In response to the Guild report, the VITAL Baseline was one of the first major steps for the University’s then-new (2013) Technology Enhanced Learning strategy, and probably the most visible so far. Interestingly VITAL modules have had a default template since the introduction of the VLE ten years ago and this suggested a basic structure and content to include, not vastly dissimilar to the new standard, with the accompanying rationale being a relative freedom in the way that the VLE was used (within the limits of the systems) and this suggested structure was as open as possible to reflect that freedom. A policy focus on formalising a standard basic structure to be met in all modules and communicating this expectation to the institution was a positive, useful and timely process. One interesting piece of work here is to map the previous template and its rationale against the new Baseline standard and its rationale and examine the points of difference and whether these signal a shift in the ways that the VLE is viewed institutionally and further whether such a shift (if it exists) trickles down to staff and students or meets the pre-existing attitudes of both groups. The current University TEL strategy (2013) states:
“As we develop new and innovative approaches to structuring technology enhanced learning, it is clear that students would value consistent use of VITAL across all modules that they study and they need to feel that they are getting a similar experience to their friends studying on other programmes. This could be seen as part of the contract that the University is developing with current and potential students, describing minimum standards in the use of VITAL.”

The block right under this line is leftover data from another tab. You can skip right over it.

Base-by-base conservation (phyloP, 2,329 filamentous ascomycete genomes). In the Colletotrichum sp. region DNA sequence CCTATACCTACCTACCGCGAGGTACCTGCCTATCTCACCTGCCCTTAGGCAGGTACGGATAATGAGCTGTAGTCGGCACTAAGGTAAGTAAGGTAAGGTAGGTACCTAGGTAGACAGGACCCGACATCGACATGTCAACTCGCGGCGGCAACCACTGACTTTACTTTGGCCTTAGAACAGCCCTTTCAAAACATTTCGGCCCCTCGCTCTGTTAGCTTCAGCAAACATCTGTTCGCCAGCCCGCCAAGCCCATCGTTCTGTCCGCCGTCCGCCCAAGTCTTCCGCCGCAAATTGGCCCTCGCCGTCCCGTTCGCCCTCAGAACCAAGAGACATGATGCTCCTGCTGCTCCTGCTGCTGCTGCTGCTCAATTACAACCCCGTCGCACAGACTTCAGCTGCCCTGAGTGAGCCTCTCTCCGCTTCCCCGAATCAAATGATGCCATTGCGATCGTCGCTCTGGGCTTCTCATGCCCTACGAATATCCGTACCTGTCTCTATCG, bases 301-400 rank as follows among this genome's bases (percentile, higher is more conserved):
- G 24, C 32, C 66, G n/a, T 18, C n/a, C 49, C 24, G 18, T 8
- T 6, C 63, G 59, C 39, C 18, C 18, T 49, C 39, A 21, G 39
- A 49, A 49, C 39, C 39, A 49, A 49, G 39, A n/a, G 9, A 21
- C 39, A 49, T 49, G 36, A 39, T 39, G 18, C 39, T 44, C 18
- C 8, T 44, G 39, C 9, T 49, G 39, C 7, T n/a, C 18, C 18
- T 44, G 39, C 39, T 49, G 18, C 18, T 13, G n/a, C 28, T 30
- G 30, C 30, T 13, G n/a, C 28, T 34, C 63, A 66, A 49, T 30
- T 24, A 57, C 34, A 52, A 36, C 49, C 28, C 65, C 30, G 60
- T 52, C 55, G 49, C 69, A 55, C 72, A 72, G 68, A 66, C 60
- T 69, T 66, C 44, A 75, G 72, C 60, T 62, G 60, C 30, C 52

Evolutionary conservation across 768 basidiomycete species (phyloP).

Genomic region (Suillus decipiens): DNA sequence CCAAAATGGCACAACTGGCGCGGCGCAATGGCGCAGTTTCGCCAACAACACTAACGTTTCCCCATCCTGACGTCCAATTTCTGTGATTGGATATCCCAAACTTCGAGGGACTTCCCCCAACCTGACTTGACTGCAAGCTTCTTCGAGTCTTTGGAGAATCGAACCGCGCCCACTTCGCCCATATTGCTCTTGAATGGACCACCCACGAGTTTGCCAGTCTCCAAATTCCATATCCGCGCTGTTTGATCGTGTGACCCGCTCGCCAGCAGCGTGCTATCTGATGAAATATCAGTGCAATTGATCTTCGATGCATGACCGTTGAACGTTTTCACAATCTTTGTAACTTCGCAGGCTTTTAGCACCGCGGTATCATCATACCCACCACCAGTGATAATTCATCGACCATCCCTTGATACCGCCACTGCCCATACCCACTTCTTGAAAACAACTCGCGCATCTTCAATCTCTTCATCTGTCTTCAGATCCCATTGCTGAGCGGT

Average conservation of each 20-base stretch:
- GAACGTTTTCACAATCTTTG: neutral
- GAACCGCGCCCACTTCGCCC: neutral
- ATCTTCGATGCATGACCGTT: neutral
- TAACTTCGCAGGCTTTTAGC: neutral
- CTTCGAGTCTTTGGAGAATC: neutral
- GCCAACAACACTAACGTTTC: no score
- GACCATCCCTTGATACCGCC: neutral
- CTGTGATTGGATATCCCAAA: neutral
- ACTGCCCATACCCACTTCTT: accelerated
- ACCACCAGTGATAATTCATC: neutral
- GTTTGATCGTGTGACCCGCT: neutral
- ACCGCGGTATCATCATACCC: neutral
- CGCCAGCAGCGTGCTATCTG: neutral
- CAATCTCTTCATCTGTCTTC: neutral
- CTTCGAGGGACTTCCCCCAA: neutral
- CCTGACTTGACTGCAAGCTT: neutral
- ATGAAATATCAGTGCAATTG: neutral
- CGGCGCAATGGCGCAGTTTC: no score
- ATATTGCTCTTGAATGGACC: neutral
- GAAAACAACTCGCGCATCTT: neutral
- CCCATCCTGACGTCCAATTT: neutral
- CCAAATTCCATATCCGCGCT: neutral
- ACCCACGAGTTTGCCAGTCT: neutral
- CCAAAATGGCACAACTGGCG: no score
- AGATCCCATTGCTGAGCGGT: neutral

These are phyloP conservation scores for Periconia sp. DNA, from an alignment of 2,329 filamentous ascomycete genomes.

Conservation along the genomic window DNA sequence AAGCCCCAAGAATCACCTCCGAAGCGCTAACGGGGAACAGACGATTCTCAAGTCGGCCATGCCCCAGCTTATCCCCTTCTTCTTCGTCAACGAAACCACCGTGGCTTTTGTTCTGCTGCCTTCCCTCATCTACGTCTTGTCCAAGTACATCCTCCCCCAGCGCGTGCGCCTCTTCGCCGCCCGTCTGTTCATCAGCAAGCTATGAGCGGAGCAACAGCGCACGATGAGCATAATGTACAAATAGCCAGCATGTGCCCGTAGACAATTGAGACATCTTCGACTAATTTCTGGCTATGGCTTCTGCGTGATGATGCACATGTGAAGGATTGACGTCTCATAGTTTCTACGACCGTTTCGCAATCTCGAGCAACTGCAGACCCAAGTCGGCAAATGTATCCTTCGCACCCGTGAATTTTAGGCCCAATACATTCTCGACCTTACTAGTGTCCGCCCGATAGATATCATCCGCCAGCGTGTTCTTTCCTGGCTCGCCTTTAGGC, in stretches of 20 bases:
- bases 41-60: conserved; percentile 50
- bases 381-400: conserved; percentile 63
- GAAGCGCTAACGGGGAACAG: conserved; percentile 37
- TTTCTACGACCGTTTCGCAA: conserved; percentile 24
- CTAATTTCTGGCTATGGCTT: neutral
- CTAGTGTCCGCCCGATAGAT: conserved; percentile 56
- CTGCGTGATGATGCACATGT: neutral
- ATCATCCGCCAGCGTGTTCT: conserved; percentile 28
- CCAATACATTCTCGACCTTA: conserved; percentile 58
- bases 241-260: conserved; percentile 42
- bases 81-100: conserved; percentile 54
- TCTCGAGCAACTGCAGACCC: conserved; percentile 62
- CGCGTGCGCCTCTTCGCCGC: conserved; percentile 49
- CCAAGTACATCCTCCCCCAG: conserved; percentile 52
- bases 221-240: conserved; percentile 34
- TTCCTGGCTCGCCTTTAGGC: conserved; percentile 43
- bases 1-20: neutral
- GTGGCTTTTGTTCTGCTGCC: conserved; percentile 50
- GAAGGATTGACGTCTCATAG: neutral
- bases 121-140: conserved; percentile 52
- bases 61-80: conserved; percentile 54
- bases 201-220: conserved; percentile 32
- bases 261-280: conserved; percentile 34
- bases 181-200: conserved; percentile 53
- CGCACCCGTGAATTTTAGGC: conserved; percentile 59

I think we need to look carefully at what might be the underlying assumptions about what the space in a VLE means in both rationales. Is there a view of the VLE that it is a functional, administrative space in which student-defined expectations can and should be met and is there a view that the VLE is just one tool with innovative or useful pedagogic potential from the range of which teaching staff can deploy as they see suits their requirements? Are these views opposed or even false extrapolations from the stated rationales? I would want to find out from staff whether they felt that a Baseline came down on one side or another or if this simply isn’t an issue. Is it the case that something like a Baseline was always waiting to burst out of the specific VLE system that we use, given the structures and activities it appears most obviously to support? That is, has it always encouraged a particular way of thinking about teaching with learning technology by its design and its toolset? For staff who have not previously engaged with the VLE, for whatever reasons, now that is there an expectation to fulfil a certain level of engagement with the VLE is there an underlying or implicit pedagogical model determined by a standard like this which fixes their view about how learning technologies can be designed into their learning and teaching practice? If there is an implied underlying model does it in some subtle way set a course for the institution’s view of learning and teaching more generally? There have been attempts to alternatively frame such standards in customer satisfaction terms but is this to undersell or miss the pedagogic implications and can we find any evidence of this? Also, we need to look at the individual elements of the Baseline and what they represent in part and in whole in terms of a way of thinking and acting in the VLE space.
I’ve drifted waywardly but I hope not uninterestingly from the starting point of this post, and abandoned any metaphorical acrobatics, perhaps mercifully. I’ve tried to begin rummaging around the notion of “consistency” given its prominence in the rationale charging the VITAL Baseline. What is this particular kind of consistency, what is its value and desirability? Is it constrained to comprising certain information components or is it encouraging a consistency of thinking about and designing learning with technologies including the VLE? These questions are one small part of the evaluation work we hope to carry out but in many ways they will be the most critical when considering what the future shape any Baseline should take and to unearth the full impact of this new approach to the VLE.